What form of N to use?

Joe Boy

Member
Location
Essex
Any advice much appreciated!!!

I have a right mix of growth stages in my wheat and barley. Some hybrid barley half way up your wellies (almost) and some much further behind. The same applies to my wheat.

I don't have any Fert booked yet but I'm keen to sort some out soon so I'm not left without.

Would it be sensible to use AN on the backwards fields and urea on the foreword crops a couple of weeks later.

I worked out the cost difference for my conventional barley 60ha ish, and a urea sulphur blend worked out £650 (6.5 tonne) cheaper than An/sulphur blend.

How many days does it take for urea to be converted. Is there a big difference in recovery as a first pass application?

The more backwards crops are on heavier wetter fields that will be slow to warm up, will this make recovery of urea worse?

I've always used liquid N before which is a 1/3 ureic 1/3 ammoniacal 1/3 nitric. But I'm keen to reduce production costs so want to try using some solid and save the liquid for the last pass only.
 

Brisel

Member
NFFN Member
Location
North Yorkshire
Buy urea for the lot if you can get a grade you can spread evenly as it will be a lot cheaper. Because I'm on 30m tramlines on windy exposed hills I use AN based products as well as liquid. My AN stuff worked out at nearly 30% dearer than another TFF member buying granular ureas around the same time, though he is closer to a port than I am. The timing in early season means nothing. If it was really cold then yes, it might be a few days longer to get urea into the plant but growth is so slow, making the debate irrelevant IMO. Buy at the right price - that will make the most difference to you.

Remember that barley is all about keeping tillers, so don't be afraid to put 60+ kg/ha on in Feb/early March. If you look at Syngenta's fertiliser protocol for hybrid barley you won't go far wrong with that on conventional varieties too. http://www3.syngenta.com/country/uk/en/Crops/Cereals/Hyvido/Pages/HybridBarleyAgronomy.aspx

Winter hasn't really started yet either! ;)
 
I moved from liquid uan to granular urea 2 years ago saving the cost of the spreader in the first year and reducing the stress on the sprayer

apply urea earlier by a week or so

the problem with urea is in hot dry weather with little crop cover on high ph land

much of the world uses urea only the uk uses a big proportion of an

an has more storage and security restrictions as it is an oxidising compound
 

franklin

New Member
I only use urea now. That being said, I could be tempted for some AN this year just to do some split field trials for the "late bag" slot for the milling wheats.
 

franklin

New Member
the problem with urea is in hot dry weather with little crop cover on high ph land

Yes, I dont like spreading it on bare land, or crops like linseed, later on. So we have been putting the full does on crops like spring barley and linseed onto the seedbed and drilling into it to mix into the soil. Seems to be working ok.
 

shakerator

Member
BASE UK Member
Location
LINCS
I have gone back to AN now as I think it's more flexible. No OSR or winter barley though that is the main reason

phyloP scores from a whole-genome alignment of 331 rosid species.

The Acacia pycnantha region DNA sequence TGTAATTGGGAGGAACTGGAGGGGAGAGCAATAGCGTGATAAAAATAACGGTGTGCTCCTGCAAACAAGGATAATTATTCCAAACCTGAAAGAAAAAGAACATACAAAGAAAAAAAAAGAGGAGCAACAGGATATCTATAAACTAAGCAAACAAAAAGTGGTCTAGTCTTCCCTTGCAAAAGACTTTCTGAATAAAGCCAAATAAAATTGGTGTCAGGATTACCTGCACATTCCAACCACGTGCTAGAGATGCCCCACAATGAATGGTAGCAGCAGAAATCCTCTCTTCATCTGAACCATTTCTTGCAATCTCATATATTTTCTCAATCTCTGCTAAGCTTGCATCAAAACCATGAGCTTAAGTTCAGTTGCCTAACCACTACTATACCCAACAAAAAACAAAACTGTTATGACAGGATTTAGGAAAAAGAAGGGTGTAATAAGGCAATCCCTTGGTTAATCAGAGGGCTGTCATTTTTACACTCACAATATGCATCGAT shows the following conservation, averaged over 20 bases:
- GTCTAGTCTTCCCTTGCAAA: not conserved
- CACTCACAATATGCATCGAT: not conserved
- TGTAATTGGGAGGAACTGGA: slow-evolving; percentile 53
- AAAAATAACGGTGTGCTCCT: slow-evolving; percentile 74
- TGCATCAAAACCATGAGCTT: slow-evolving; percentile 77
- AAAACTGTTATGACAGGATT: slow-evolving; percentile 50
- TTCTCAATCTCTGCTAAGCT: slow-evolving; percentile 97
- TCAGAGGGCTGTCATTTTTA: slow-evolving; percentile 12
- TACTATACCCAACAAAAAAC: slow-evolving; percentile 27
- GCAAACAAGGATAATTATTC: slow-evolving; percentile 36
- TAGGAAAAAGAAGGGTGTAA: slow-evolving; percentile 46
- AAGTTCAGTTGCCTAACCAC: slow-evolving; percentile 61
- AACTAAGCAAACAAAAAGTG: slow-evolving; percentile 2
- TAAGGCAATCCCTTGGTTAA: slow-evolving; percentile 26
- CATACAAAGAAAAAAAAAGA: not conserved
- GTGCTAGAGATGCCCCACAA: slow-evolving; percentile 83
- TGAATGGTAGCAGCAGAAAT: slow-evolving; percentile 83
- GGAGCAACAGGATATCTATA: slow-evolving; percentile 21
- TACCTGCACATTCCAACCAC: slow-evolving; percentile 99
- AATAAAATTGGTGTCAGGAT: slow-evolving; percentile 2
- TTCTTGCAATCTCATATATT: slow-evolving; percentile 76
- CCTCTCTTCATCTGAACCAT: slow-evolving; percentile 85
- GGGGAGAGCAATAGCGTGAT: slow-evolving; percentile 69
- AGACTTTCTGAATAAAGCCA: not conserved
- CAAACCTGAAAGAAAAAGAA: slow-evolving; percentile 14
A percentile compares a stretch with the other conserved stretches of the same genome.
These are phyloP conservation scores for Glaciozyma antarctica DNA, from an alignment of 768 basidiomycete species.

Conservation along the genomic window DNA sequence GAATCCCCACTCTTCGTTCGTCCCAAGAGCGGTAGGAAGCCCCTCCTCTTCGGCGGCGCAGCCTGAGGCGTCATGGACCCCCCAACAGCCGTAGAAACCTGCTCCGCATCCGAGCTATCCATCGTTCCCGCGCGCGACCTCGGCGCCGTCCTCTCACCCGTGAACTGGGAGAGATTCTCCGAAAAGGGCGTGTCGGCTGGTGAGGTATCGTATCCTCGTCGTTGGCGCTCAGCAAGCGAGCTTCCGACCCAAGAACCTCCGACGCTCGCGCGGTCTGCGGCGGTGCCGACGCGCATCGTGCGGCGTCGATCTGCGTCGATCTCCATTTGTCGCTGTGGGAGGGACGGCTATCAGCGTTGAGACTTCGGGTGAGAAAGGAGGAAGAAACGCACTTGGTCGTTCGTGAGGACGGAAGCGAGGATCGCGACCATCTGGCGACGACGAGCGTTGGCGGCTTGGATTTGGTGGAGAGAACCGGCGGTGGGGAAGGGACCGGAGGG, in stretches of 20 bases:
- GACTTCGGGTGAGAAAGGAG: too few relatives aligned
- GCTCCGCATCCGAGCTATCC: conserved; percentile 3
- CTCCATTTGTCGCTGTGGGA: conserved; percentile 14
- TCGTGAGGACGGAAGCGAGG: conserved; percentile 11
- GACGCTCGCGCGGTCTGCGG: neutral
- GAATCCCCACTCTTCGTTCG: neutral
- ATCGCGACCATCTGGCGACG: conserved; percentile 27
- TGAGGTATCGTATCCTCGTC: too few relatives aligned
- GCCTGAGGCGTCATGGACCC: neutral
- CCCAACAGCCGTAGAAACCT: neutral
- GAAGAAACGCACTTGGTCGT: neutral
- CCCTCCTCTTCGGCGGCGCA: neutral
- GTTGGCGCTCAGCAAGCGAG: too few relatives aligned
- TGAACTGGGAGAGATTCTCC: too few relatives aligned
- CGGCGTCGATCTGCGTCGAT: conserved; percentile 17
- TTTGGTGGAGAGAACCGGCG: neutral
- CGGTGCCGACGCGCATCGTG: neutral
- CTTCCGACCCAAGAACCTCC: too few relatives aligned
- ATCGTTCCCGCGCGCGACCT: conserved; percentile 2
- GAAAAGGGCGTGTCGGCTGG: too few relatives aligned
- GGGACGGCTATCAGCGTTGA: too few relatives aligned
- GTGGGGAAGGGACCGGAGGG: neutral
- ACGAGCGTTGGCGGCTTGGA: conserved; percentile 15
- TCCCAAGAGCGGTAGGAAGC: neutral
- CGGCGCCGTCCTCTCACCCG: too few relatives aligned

Sometimes do feel urea "disappears" although that's entirely subjective
 

BigBarl

Member
Arable Farmer
Location
South Notts
With urea as cheap as it is at the moment I would buy as much urea as you can to put on everything early on an then some AN for the last dressing when it is hopefully warmer. i would also look at using nitrogen sulphur products later on in the season as opposed to straight ammonium nitrate. Something like CF single top. Reason being is sulphur leaches as badly as N, so why not keep topping up both?
 

robbie

Member
BASIS
After discussing the merits of an v urea in the the Fert price thread that's what I've done, I'm using 33-30 urea/as for my first dressing on everything mid feb then urea second time through and then an for later on when it's warmer.
I've looked at it that urea is 30% cheaper so I'm upping my rates 10-15% and still saving money.
 

Joe Boy

Member
Location
Essex
When using a urea sulphur blend to apply 55kg N 17 kgs are from the ammoniacal nitrogen in the AmSol anyway so the plants are going to get some N straight away anyhow.
 

CORK

Member
I'd like to use Urea if there's a saving but it would mean more spreader passes for me.

Reason being I like to apply my P&K to the winter (and spring) crops in with the first N application in the spring. I then top up with N (CAN+Sulphur) later in the spring. I often need some NK compound later on also to keep K indices up.
 

Andy Howard

Member
BASE UK Member
Location
Ashford, Kent
When using a urea sulphur blend to apply 55kg N 17 kgs are from the ammoniacal nitrogen in the AmSol anyway so the plants are going to get some N straight away anyhow.
Wouldn't buy a blend unless you want stripy fields. Been there. We use AN only on last pass as we found protein dropped on wheat with urea all the way through.
 

Joe Boy

Member
Location
Essex
I can see the two products may spread slightly differently, but surely they would still cover the ground evenly if the spreader is working correctly?
 

New report underlines need for joined-up action to protect rivers

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New report underlines need for joined-up action to protect rivers

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A wide river is in view in a valley in the background, a drystone wall is behind the river, and large, green trees are prominent in the scene.


The Rivers Trust has today launched its State of Our Rivers report aiming to allow the English public understand and explore the health of their rivers on a national and local scale.

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